Chinese scientists’ new map of the Milky Way turns the tables on cosmic radiation theories

Kazumasa Kawata, of the University of Tokyo’s Institute for Cosmic Ray Research in Kashiwa, Japan, said the findings would “give new insight into the propagation, interaction processes and origin of the highest energy cosmic rays in our galaxy”.


‘Supermassive’ black hole at the centre of our galaxy viewed for the first time

‘Supermassive’ black hole at the centre of our galaxy viewed for the first time

Ever since cosmic rays were discovered by Austrian physicist Victor Hess in 1912, scientists have built detectors in space and on the ground to hunt for these mysterious, powerful particles from outer space, Kawata wrote in Physics magazine.

The highest energy cosmic rays ever detected carried over a quintillion electron volts – which is equivalent to the kinetic energy of a baseball travelling at 100 miles per hour (160km/h), or millions of times more energetic than the particles created in the largest particle collider on Earth.

Today, scientists still do not have a clear answer as to where cosmic rays actually come from. As they mainly consist of protons, their electrically charged nature means they do not travel in a straight line, instead being deflected by the universe’s magnetic fields. This means key information about their birthplace is lost by the time they arrive at Earth, Kawata wrote.

However, if cosmic rays collide with gas clouds on their way out, they generate electrically neutral gamma ray light particles that are not affected by magnetic fields. These light particles are about one-tenth as energetic as their parent cosmic rays.

So by studying the number, distribution and energy spectrum of these gamma rays, scientists can peek into the origins of cosmic radiation.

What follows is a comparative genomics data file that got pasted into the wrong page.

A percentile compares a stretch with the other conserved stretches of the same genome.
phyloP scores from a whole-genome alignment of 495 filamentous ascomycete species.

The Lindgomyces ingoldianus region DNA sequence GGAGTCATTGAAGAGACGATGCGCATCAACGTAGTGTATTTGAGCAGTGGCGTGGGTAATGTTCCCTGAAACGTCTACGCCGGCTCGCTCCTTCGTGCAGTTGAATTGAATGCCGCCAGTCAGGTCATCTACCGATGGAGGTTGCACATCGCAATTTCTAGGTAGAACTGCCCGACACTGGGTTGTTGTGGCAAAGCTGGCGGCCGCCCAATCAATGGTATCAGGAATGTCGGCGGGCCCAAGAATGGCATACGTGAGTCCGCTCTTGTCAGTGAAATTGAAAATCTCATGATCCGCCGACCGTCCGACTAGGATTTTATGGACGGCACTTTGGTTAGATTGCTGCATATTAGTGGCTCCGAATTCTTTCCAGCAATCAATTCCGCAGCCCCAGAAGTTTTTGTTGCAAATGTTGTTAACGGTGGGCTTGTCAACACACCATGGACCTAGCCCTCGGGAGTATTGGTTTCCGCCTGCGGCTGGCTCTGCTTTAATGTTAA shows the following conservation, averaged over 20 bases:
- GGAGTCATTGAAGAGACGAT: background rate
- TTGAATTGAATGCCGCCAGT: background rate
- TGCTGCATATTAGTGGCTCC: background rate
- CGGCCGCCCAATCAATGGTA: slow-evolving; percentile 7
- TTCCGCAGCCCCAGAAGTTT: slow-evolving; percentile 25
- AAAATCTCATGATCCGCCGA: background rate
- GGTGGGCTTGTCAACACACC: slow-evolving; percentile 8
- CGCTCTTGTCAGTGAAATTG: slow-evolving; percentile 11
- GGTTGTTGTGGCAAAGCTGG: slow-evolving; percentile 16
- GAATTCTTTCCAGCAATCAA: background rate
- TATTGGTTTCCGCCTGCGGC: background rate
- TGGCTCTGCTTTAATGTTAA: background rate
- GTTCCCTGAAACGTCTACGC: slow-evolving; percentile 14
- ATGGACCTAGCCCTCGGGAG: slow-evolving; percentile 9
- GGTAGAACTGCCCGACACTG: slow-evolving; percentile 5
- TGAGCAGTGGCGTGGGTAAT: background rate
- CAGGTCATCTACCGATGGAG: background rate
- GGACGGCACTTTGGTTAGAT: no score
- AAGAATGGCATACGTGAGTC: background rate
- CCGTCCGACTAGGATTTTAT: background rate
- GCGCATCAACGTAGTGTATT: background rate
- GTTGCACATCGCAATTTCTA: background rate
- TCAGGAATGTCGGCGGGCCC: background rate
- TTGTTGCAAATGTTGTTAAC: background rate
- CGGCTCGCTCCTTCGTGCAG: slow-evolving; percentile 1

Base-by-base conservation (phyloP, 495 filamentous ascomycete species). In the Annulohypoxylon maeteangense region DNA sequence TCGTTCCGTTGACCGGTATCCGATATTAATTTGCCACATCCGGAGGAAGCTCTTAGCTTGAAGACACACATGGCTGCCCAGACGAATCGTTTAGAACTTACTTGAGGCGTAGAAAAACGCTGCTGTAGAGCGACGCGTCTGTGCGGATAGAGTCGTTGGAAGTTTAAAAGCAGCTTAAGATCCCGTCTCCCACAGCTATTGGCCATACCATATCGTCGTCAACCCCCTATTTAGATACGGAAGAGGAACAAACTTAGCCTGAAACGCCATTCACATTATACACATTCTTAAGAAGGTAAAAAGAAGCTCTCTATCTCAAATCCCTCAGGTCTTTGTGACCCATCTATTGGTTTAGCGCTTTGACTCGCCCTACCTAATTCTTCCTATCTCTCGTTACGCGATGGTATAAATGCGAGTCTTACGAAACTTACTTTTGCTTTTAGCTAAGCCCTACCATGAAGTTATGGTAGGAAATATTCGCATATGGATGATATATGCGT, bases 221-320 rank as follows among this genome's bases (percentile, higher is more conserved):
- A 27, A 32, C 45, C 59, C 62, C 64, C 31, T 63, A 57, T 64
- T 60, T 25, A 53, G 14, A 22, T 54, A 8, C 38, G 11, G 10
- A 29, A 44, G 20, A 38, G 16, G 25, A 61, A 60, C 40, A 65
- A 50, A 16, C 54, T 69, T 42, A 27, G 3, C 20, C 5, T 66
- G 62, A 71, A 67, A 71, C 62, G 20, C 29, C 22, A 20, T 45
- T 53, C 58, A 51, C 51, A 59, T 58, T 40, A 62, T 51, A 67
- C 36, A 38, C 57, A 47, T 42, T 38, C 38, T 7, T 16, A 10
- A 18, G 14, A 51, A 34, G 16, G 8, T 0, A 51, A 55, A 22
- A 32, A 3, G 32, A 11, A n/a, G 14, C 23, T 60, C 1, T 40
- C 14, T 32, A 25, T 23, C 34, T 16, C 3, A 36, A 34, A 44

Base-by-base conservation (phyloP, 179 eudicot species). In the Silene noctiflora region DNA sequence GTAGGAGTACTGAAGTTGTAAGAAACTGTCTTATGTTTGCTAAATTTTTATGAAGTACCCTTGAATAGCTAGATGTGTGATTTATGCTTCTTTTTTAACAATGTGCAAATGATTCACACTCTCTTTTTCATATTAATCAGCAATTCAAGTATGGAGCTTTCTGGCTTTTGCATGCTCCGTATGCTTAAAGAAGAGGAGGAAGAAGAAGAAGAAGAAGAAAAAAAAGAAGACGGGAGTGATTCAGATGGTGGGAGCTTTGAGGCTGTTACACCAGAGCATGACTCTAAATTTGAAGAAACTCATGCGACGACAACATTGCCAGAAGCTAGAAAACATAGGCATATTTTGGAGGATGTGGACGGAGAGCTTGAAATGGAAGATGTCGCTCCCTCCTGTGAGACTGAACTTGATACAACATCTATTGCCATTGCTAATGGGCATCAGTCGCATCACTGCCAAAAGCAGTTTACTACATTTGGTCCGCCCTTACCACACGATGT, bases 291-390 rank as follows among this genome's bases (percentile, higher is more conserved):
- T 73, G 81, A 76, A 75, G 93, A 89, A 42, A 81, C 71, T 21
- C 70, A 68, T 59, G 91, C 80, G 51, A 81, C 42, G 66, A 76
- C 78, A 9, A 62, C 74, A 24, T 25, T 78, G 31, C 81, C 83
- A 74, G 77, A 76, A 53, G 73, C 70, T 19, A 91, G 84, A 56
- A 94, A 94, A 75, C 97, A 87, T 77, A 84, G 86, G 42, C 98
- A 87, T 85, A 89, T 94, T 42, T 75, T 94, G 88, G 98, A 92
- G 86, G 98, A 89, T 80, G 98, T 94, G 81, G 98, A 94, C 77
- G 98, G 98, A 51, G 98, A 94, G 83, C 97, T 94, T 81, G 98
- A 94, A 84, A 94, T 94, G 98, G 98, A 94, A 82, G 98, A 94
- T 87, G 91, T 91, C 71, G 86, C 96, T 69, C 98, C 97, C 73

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Due to the limited sensitivity of detectors, past observation of the Milky Way’s gamma-ray haze was mostly done by space telescopes at energies lower than one trillion electron volts.

When LHAASO was completed in 2021, it became the world’s largest and most sensitive observatory to detect gamma rays and cosmic rays at ultra-high energies. A major component of LHAASO is called the Square Kilometre Array, or KM2A, comprising about 5,200 surface electromagnetic detectors and nearly 1,200 underground muon detectors.

The researchers first removed dozens of point-like – instead of diffuse – gamma ray sources in the galaxy. Then they made one of the most comprehensive and accurate measurements of the gamma glow’s distribution over a wide energy range of 0.1-1 PeV and across a large swathe of the galaxy, including both the inner and outer galactic planes.

To their surprise, the number of diffuse gamma rays measured by LHAASO is two to three times higher than the predicted cosmic ray collisions with the interstellar gas.

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Also different from expectations, the energy spectrum of the gamma emissions could be expressed by a single power law without any cut-off, contradicting a popular theory that says ultra-high energy cosmic rays would be trapped by the galaxy’s magnetic fields for a long time, anywhere between 10,000 to 10 million years, before they finally escape the pool.

“The discrepancy suggests that either additional gamma-ray sources are hidden in our galaxy, or the cosmic ray densities change depending on the location in our galaxy,” said Kawata, who worked on a China-Japan collaboration project called the Tibet AS-gamma experiment for many years.

Kawata pointed out that it would be important for the world’s major cosmic ray detectors to confirm each other’s observation results in the future.

For instance, a recent Milky Way galaxy map released by the US-led IceCube collaboration, which studies cosmic neutrinos from thousands of metres below the South Pole, gave strong evidence for the interactions between cosmic rays and interstellar gas.

Putting these pieces together, scientists should be able to gain much insight into the mysterious origins of cosmic radiation, he said.


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